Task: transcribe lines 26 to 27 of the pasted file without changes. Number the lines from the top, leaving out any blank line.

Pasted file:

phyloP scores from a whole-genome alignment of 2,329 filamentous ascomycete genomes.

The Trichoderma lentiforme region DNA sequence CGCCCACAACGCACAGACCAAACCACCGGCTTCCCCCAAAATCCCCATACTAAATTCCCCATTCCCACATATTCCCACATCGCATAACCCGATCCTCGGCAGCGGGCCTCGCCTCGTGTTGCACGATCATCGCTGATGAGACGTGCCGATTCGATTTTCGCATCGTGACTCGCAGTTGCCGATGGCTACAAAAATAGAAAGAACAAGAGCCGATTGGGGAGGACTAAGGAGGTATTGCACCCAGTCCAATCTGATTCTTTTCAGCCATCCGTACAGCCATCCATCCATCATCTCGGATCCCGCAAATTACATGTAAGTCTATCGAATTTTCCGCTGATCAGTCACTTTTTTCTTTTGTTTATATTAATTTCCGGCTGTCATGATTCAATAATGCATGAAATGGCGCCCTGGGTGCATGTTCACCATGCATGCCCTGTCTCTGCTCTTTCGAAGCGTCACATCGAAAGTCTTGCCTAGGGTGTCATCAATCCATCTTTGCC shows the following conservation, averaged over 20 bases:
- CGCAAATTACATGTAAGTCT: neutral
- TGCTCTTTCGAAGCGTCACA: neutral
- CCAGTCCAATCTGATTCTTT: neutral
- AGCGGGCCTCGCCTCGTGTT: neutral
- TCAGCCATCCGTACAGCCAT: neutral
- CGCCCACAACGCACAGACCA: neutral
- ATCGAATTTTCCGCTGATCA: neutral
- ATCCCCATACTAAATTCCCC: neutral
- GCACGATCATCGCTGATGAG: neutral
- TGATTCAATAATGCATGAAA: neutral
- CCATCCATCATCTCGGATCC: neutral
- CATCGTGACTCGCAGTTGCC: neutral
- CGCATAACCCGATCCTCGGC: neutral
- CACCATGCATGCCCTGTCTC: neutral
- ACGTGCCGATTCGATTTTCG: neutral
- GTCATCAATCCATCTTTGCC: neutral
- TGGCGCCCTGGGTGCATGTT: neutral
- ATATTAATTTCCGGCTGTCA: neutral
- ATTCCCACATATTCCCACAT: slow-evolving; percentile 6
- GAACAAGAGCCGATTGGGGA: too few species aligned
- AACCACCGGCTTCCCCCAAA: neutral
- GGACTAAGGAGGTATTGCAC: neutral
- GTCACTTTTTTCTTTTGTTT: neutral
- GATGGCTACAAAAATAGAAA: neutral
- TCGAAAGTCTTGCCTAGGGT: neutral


- GATGGCTACAAAAATAGAAA: neutral
- TCGAAAGTCTTGCCTAGGGT: neutral